Jon Baselice Jon Baselice
Vice President, Immigration Policy, U.S. Chamber of Commerce


January 20, 2023


Over the past few decades, one of the most vexing challenges that Congress has been unable to address is reforming our nation’s broken immigration system and securing our southern border. Our elected representatives in D.C. simply cannot let another Congress go by without addressing these issues.   

Anyone who has followed the news knows that our southern border is in a state of chaos. The border apprehension data illustrates the current anarchy. U.S. Border Patrol reported 206,239 apprehensions on the southern border during the month of November. To put this into perspective, November 2021’s apprehension numbers (167,015, to be exact) were a record high for the month of November at the time. November 2022’s apprehension numbers were roughly 40,000 higher than the prior record. These historically high levels of unauthorized entries into the U.S. will not go away on their own; Congress and the Biden Administration must work together to solve this problem.    

At the same time, American employers of all sizes and across a host of industries are facing chronic workforce shortages that significantly limit the ability of their businesses to grow. The vast shortcomings of our legal immigration system are a key contributing factor as to why companies are struggling to hire and retain the talent they need to succeed in an increasingly competitive global marketplace. As demand for workers has increased in recent years, the outdated and arbitrarily low visa quotas, onerous compliance burdens, decades-long backlogs, and obsolete eligibility requirements that pervade employment-based visa programs leave many companies out in the cold when it comes to adequately meeting their workforce needs. 

The U.S. Chamber believes the 118th Congress can rise to meet this moment and enact the types of immigration policies that will spur economic growth, boost job creation, and reestablish order on our southern border. Congress’ goal should be to implement long-term fixes to our broken immigration system that address both the outdated, artificial constraints on legal immigration and the ongoing crisis on our southern border. Only by confronting both these issues can durable, lasting changes to our immigration system be effectuated.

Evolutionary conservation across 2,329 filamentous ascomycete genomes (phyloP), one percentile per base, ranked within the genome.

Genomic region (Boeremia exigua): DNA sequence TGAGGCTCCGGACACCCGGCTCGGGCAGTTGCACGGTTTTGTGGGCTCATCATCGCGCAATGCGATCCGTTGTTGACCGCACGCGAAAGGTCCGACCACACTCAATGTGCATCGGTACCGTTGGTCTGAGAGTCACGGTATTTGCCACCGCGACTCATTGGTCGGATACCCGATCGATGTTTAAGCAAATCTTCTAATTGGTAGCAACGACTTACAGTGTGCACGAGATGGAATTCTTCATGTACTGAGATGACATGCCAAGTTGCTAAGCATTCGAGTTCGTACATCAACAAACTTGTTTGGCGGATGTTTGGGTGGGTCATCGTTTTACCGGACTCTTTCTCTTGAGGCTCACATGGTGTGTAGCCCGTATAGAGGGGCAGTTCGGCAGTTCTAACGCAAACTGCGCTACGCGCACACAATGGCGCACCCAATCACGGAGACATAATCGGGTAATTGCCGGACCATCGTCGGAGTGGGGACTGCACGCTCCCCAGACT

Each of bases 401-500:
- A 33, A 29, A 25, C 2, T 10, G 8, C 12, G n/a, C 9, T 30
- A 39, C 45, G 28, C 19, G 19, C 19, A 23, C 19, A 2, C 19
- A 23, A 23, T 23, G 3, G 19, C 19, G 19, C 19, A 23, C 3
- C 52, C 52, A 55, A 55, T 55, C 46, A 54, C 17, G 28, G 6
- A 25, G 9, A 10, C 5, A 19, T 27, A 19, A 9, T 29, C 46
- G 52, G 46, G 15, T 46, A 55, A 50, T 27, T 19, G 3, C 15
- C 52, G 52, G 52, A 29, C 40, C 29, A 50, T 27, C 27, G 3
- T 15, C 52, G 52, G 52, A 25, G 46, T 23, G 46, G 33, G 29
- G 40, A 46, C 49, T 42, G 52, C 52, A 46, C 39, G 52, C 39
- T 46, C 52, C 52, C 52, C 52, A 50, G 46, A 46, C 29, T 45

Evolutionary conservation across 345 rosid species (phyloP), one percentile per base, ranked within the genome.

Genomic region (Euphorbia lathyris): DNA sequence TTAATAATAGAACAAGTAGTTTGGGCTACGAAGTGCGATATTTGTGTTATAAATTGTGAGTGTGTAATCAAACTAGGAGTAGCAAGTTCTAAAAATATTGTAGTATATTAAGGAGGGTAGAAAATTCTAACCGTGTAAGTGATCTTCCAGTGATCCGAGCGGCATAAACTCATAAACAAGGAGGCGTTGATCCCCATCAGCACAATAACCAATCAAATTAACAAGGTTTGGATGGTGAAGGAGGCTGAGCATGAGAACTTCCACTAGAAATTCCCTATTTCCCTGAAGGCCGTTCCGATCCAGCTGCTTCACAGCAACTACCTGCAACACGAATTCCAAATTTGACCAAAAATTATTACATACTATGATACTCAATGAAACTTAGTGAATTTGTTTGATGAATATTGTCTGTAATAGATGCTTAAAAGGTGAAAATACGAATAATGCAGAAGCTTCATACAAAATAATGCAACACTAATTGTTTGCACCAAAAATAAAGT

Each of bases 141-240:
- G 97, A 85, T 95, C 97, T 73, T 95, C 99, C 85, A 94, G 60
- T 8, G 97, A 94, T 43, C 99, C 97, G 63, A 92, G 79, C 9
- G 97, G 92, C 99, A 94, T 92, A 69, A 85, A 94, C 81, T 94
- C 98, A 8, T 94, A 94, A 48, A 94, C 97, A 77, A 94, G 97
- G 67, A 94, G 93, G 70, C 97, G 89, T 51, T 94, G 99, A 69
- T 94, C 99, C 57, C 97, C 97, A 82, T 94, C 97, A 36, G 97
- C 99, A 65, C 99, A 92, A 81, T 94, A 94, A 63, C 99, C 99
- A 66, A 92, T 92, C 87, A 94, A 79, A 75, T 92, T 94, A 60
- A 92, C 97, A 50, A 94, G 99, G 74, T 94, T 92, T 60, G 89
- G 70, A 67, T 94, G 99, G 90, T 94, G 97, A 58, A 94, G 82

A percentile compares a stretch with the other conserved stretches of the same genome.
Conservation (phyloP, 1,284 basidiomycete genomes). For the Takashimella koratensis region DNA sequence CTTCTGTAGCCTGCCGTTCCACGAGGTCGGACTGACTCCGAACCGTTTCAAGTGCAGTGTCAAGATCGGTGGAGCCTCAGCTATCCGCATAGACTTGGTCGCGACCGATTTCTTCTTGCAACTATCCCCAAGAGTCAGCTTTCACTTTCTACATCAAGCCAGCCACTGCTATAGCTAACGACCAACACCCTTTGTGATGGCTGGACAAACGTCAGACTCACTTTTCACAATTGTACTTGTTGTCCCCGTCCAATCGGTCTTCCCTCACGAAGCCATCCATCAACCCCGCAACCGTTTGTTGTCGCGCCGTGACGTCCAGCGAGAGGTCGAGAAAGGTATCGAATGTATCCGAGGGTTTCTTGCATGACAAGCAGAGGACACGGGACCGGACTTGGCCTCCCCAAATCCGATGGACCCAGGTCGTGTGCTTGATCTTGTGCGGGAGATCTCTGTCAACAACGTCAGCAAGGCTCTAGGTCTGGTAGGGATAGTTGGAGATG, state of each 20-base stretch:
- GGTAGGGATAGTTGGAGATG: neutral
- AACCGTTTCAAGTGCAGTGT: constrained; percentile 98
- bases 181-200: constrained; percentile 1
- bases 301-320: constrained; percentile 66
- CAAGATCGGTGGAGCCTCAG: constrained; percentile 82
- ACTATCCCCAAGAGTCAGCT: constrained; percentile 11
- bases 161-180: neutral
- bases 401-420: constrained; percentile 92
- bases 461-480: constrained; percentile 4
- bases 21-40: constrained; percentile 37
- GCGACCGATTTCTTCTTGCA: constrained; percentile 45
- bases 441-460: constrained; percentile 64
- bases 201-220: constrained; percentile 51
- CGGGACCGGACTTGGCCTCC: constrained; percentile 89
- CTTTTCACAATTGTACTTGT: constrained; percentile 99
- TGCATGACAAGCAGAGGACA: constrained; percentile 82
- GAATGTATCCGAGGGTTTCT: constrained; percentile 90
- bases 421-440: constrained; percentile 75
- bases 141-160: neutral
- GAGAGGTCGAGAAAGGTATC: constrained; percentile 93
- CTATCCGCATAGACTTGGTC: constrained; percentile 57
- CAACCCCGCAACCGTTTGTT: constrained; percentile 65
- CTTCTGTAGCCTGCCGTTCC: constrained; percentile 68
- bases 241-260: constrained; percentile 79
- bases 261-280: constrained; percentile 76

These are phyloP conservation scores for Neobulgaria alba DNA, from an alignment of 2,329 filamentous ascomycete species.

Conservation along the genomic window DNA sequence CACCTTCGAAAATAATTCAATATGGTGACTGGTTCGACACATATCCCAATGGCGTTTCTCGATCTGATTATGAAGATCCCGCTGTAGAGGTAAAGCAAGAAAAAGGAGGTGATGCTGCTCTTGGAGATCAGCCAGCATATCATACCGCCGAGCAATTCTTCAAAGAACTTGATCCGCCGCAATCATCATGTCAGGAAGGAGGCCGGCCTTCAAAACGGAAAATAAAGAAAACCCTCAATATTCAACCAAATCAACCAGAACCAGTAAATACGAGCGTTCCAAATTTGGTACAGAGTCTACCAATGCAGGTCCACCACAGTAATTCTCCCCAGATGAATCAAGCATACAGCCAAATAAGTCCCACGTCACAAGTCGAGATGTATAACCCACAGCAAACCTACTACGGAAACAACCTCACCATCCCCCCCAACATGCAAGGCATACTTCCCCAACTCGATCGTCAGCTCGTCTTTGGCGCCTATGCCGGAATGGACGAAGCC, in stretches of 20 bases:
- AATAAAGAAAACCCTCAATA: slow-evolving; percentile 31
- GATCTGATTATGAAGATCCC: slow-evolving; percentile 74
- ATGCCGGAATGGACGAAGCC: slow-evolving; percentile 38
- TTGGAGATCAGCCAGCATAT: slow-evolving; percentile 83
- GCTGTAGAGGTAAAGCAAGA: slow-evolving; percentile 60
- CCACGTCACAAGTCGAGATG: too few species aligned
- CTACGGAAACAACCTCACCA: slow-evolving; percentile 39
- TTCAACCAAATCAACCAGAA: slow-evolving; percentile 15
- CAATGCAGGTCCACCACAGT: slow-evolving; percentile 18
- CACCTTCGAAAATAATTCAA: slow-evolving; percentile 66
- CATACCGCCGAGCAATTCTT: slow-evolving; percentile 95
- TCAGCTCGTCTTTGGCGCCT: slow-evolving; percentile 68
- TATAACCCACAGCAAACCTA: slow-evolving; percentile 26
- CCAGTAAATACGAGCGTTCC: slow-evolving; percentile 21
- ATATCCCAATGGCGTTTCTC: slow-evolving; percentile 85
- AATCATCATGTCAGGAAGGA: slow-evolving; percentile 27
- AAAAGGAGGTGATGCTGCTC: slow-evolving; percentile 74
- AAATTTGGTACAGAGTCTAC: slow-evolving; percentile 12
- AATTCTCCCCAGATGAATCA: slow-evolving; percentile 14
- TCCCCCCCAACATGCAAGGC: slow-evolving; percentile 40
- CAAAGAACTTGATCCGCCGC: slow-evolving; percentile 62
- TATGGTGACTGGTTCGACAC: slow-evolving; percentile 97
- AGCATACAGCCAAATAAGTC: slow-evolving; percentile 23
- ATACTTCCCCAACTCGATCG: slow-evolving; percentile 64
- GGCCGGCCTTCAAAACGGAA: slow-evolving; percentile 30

To address the ongoing crisis on our southern border, Congress has to substantially increase the human, physical, and technological resources along the border and at our ports of entry. In addition, sensible reforms to our asylum laws must be instituted, along with a much-needed modernization of federal employment verification requirements that provide a more effective and efficient means for businesses to prevent unlawful employment. These measures alone, however, will not prevent future border crises; they must be combined with policies that significantly expand the number of legal immigration options for future immigrants and temporary workers to the U.S.   

Effectively expanding legal immigration to the U.S. requires many different reforms. Such reforms would include substantially increasing the annual allotment of employment based green cards, as well as raising the yearly caps on the issuance of certain temporary worker visas like the H-1B specialty occupation visa and the H-2B temporary non-agricultural visa. In addition, the H-2A agricultural visa program should be expanded to allow non-seasonal agricultural production like dairies and livestock ranches to have access to sorely needed workers. It also means creating new visa options that will help highly educated international students in the U.S. stay after they graduate from American colleges, as well as provide industries like construction, trucking, and retail, among others, that oftentimes cannot avail themselves of foreign national workers because their unfilled jobs are not seasonal in nature. 

In addition, it is long past time for Congress to provide legal certainty to DACA recipients and long-term beneficiaries of the Temporary Protected Status program. Many of these individuals have lived in the U.S. for decades. They are a part of American society, and they make critical contributions to our nation’s workforce. Legislation that provides relief for these two populations is long overdue, and the Chamber will continue to advocate for relief for recipients of DACA and TPS. 

The “Calling on Congress” series is highlighting priorities that must be addressed in the 118th Congress. 

About the authors

Jon Baselice

Jon Baselice

Jon currently serves as the Vice President of Immigration Policy at the U.S. Chamber of Commerce. He joined the Chamber in June 2014. He works with Chamber member companies to form Chamber policy positions on various issues and he advocates for sensible immigration policies before Congress and the executive branch agencies.

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